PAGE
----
Today while browsing the Seattle Post Intelligencer, I saw an article with the headline Google agrees to censor results in China which began

SAN FRANCISCO -- Online search engine leader Google Inc. has agreed to censor its results in China, adhering to the country's free-speech restrictions in return for better access in the Internet's fastest growing market.

The Mountain View, Calif.-based company planned to roll out a new version of its search engine bearing China's Web suffix ".cn," on Wednesday. A Chinese-language version of Google's search engine has previously been available through the company's dot-com address in the United States. By creating a unique address for China, Google hopes to make its search engine more widely available and easier to use in the world's most populous country.
To obtain the Chinese license, Google agreed to omit Web content that the country's government finds objectionable. Google will base its censorship decisons on guidance provided by Chinese government officials.

Although China has loosened some of its controls in recent years, some topics, such as Taiwan's independence and 1989's Tiananmen Square massacre, remain forbidden subjects.

Google officials characterized the censorship concessions in China as an excruciating decision for a company that adopted "don't be evil" as a motto. But management believes it's a worthwhile sacrifice.

"We firmly believe, with our culture of innovation, Google can make meaningful and positive contributions to the already impressive pace of development in China," said Andrew McLaughlin, Google's senior policy counsel.

Google's decision rankled Reporters Without Borders, a media watchdog group that has sharply criticized Internet companies including Yahoo and Microsoft Corp.'s for submitting to China's censorship regime.

No comment.


Wednesday, January 25, 2006 1:16:00 AM (GMT Standard Time, UTC+00:00)
Goooooogle - monster of monsters... Thx for interesting material.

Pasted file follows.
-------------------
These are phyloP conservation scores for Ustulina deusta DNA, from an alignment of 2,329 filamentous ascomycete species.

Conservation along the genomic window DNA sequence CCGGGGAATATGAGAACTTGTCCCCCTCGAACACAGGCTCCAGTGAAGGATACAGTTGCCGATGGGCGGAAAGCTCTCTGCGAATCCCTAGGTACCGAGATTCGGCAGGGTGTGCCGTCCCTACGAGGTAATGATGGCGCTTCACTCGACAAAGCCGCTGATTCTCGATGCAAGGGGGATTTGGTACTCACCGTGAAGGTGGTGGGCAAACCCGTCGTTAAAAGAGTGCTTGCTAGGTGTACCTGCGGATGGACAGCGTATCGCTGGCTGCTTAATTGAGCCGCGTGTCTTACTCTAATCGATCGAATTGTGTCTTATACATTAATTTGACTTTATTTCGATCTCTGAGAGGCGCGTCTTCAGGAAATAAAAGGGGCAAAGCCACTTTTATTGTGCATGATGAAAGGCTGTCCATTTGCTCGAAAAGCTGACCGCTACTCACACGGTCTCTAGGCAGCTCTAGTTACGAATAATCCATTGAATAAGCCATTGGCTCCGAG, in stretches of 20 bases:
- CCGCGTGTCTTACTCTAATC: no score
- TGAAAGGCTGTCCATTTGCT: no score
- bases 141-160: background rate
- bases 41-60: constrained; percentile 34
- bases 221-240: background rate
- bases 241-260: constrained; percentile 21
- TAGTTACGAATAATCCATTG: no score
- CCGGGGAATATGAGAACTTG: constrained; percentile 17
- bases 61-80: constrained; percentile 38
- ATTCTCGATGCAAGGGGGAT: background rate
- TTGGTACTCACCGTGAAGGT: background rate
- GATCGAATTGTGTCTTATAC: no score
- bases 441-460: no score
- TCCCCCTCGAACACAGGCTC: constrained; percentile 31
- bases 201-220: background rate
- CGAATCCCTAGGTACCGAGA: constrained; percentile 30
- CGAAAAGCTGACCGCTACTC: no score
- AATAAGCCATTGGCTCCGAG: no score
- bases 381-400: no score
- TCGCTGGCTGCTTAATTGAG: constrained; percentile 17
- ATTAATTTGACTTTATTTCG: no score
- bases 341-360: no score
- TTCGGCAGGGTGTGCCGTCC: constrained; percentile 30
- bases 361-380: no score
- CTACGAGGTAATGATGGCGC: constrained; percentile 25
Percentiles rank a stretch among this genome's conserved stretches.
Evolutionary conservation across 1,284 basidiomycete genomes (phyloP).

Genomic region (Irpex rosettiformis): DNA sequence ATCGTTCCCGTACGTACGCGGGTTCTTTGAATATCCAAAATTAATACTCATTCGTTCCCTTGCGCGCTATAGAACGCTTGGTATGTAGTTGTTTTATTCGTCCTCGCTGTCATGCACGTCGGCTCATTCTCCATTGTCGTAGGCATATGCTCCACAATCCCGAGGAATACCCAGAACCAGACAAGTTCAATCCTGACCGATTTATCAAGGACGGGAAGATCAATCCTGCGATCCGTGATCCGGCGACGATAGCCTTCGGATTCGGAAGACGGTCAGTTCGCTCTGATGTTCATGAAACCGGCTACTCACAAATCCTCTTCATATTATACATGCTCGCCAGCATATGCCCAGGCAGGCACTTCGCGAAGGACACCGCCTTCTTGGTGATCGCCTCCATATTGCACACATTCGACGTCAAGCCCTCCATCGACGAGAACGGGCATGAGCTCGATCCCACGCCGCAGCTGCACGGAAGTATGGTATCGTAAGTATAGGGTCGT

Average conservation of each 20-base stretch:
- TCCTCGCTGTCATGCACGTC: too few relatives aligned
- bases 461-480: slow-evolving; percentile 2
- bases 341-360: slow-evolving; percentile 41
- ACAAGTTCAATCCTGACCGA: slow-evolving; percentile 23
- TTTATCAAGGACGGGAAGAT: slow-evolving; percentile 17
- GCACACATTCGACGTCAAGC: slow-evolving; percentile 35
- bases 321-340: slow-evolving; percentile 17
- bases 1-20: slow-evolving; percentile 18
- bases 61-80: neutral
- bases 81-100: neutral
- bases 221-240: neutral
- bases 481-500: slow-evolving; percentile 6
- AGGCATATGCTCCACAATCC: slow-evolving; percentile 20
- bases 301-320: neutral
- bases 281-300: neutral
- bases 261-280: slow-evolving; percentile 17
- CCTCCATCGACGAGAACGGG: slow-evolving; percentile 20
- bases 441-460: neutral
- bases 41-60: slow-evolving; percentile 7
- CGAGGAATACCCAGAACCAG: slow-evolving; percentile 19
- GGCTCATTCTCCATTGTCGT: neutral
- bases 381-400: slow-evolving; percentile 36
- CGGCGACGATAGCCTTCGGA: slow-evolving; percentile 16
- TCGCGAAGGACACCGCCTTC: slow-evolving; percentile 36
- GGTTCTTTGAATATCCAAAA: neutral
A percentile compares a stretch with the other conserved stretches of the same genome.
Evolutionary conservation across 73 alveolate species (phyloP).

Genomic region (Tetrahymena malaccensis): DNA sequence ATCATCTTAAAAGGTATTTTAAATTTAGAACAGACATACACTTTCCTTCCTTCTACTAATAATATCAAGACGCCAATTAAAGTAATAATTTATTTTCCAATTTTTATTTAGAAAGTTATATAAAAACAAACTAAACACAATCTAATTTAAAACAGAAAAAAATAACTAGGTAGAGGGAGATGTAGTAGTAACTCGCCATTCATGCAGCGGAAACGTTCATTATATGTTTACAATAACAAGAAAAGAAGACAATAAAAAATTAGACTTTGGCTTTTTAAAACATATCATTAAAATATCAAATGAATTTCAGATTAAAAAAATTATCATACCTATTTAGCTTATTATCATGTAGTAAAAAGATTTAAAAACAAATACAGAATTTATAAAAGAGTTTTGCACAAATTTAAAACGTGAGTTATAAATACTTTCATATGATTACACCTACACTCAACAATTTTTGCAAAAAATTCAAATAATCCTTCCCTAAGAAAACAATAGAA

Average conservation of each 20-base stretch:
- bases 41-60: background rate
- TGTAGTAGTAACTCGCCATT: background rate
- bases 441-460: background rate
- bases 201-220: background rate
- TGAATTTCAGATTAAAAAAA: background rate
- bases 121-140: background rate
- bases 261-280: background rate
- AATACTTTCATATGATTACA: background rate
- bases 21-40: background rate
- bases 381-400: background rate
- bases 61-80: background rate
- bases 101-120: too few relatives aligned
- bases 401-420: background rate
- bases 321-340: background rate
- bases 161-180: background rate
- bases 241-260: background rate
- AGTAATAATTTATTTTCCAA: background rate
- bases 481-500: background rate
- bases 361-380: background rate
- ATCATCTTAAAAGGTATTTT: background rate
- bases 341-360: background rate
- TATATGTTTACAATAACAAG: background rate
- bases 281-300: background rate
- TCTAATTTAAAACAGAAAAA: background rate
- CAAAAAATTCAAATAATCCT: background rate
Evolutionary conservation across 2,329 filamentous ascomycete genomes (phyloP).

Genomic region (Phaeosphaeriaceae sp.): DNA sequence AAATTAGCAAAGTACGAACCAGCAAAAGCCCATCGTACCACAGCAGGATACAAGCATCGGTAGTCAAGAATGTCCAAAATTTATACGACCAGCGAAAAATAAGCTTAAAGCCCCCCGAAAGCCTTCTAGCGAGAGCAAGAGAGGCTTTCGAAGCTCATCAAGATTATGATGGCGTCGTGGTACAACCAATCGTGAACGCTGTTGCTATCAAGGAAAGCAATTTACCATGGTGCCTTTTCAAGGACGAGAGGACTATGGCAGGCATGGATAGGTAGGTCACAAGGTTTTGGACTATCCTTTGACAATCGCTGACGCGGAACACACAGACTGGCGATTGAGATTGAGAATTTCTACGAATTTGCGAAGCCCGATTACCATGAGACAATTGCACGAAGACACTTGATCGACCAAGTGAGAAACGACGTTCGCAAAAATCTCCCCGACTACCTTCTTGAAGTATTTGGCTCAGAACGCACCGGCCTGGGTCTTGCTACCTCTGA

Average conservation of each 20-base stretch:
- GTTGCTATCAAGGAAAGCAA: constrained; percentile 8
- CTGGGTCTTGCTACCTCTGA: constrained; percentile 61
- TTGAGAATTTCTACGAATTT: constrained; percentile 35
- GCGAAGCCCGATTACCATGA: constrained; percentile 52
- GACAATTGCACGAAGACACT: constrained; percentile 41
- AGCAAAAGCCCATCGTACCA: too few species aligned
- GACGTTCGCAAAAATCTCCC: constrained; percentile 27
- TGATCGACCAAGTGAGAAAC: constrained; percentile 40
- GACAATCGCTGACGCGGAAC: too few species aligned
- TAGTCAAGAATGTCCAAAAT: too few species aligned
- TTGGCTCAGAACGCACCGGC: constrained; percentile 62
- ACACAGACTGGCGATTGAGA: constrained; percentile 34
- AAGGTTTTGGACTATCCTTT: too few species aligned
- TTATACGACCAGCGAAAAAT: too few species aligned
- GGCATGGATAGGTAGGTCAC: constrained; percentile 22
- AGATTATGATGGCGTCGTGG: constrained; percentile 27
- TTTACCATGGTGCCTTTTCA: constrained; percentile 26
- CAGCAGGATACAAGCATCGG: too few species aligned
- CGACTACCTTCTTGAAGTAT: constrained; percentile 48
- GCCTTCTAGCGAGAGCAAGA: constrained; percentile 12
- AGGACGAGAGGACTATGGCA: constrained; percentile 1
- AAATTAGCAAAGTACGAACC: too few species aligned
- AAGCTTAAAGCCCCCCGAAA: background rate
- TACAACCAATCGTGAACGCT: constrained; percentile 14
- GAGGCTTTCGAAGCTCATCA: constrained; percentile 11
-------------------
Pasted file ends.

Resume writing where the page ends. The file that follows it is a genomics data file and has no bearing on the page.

Wednesday, January 25, 2006 6:46:12 AM (GMT Standard Time, UTC+00:00)
It sure makes it a lot easier to stand up to a government when you have the 1st Amendment on your side.
Wednesday, January 25, 2006 9:34:33 AM (GMT Standard Time, UTC+00:00)
"don't be evil... unless it makes money" as somebody well put it on /.
Wednesday, January 25, 2006 5:38:49 PM (GMT Standard Time, UTC+00:00)
It's a shame. Google's the onw company you could hope that would hold out. But one incident is not a pattern and I still consider Google as the lone company to put up the good fight. Certainly not Microsoft or AOL. Yahoo's somewhere in the middle.
Wednesday, January 25, 2006 6:48:45 PM (GMT Standard Time, UTC+00:00)
On the news over here in the UK they kept making a big deal of the fact that users would be told that they had results limited because of the use of specific words. Does MSN China do this as well?
Thursday, January 26, 2006 2:17:37 AM (GMT Standard Time, UTC+00:00)
Well you should comment. And you ought to say that this is wrong. Just plain wrong. Wrong for Google, wrong if it were Microsoft, wrong if it were General Motors.
Thursday, January 26, 2006 2:15:59 PM (GMT Standard Time, UTC+00:00)
Dare, you just went from a must-read blog to a propaganda outlet. Shameful.

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Thursday, March 9, 2006 6:40:45 AM (GMT Standard Time, UTC+00:00)
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Sunday, April 2, 2006 9:44:18 PM (GMT Daylight Time, UTC+01:00)
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Friday, April 7, 2006 6:48:50 AM (GMT Daylight Time, UTC+01:00)
To write the letter, it is necessary ...
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